for every language on strict-alignment platforms.  This was changed only
because of SSE on x86.

--
Eric Botcazou
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Re: movmem pattern and missed alignment

Paul Koning-6


> On Oct 8, 2018, at 5:43 PM, Eric Botcazou <[hidden email]> wrote:
>
>> That's correct, I was explaining from the middle-end perspective.  There
>> we are consciously more lenient as we have to support the real world and
>> other languages than C.  This is one of the cases.
>
> This had worked as Paul expects until GCC 4.4 IIRC and this was perfectly OK
> for every language on strict-alignment platforms.  This was changed only
> because of SSE on x86.
>
> --
> Eric Botcazou

So does that mean this should be a target-specific behavior, but it isn't at the moment?

        paul

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Re: movmem pattern and missed alignment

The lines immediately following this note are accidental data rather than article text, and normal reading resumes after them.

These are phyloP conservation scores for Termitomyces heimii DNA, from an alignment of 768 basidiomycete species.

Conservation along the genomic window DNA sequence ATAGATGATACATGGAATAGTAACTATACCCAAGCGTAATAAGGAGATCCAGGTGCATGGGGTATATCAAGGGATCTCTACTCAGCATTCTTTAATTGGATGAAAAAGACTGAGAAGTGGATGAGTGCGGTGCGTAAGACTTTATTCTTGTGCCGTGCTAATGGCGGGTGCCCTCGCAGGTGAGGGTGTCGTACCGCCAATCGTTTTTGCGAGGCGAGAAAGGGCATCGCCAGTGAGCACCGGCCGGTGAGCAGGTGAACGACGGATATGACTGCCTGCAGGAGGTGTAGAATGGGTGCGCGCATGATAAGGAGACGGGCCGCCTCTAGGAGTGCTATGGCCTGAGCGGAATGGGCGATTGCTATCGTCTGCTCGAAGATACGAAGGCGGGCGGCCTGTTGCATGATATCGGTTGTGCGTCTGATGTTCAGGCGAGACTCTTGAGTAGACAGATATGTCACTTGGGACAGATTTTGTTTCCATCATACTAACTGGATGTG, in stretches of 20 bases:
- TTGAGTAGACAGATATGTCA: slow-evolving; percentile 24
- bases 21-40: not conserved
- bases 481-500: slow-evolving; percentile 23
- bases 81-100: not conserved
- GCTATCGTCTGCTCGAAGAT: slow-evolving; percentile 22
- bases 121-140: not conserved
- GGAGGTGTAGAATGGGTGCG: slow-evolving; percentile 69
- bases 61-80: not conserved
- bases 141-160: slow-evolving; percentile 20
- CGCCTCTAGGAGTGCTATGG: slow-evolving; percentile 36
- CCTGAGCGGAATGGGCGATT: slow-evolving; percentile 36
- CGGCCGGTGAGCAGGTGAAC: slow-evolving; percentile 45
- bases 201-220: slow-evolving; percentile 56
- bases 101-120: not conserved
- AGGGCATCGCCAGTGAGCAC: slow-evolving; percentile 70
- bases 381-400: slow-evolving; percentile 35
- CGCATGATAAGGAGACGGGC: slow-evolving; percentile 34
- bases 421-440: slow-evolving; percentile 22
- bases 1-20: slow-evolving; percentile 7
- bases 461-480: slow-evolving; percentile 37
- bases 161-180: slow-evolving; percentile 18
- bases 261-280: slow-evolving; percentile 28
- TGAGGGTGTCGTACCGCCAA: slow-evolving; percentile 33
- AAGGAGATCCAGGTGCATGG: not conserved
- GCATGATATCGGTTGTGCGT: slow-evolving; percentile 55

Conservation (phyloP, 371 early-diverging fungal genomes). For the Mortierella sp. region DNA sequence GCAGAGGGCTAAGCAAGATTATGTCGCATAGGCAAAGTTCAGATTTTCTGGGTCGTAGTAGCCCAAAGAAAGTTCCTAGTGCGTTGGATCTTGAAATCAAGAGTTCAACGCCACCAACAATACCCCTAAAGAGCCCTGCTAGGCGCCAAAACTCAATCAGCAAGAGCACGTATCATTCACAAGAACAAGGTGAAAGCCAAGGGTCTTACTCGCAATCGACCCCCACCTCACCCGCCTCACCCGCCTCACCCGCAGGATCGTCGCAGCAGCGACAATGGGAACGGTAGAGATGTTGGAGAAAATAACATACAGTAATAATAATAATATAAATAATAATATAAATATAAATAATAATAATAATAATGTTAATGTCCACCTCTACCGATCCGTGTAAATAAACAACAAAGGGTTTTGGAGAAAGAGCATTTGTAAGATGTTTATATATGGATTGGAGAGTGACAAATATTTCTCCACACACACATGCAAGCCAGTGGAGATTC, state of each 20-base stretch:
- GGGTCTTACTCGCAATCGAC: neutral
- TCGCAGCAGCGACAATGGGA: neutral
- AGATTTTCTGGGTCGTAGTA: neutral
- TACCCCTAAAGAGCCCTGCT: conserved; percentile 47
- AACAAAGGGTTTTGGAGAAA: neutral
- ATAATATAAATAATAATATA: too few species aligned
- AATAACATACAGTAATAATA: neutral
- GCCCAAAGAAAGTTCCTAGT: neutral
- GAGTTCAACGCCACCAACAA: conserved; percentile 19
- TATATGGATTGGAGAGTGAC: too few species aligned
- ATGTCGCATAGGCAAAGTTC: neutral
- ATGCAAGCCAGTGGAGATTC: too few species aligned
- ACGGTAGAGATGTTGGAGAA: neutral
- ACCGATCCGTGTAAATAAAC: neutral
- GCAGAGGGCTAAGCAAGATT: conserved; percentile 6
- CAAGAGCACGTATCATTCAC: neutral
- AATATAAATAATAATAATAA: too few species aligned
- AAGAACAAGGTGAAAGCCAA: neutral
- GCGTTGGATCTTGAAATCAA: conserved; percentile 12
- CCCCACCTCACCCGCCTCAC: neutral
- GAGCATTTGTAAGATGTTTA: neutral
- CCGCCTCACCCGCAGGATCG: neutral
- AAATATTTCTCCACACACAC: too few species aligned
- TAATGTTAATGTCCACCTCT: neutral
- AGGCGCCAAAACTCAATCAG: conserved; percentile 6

Richard Biener-2
In reply to this post by Eric Botcazou-3
On October 8, 2018 11:43:00 PM GMT+02:00, Eric Botcazou <[hidden email]> wrote:

>> That's correct, I was explaining from the middle-end perspective.
>There
>> we are consciously more lenient as we have to support the real world
>and
>> other languages than C.  This is one of the cases.
>
>This had worked as Paul expects until GCC 4.4 IIRC and this was
>perfectly OK
>for every language on strict-alignment platforms.  This was changed
>only
>because of SSE on x86.

And because we ended up ignoring all pointer casts.

Richard.

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Re: movmem pattern and missed alignment

Alexander Monakov-4
On Tue, 9 Oct 2018, Richard Biener wrote:
> >This had worked as Paul expects until GCC 4.4 IIRC and this was perfectly OK
> >for every language on strict-alignment platforms.  This was changed only
> >because of SSE on x86.
>
> And because we ended up ignoring all pointer casts.

It's not quite obvious what SSE has to do with this - any hint please?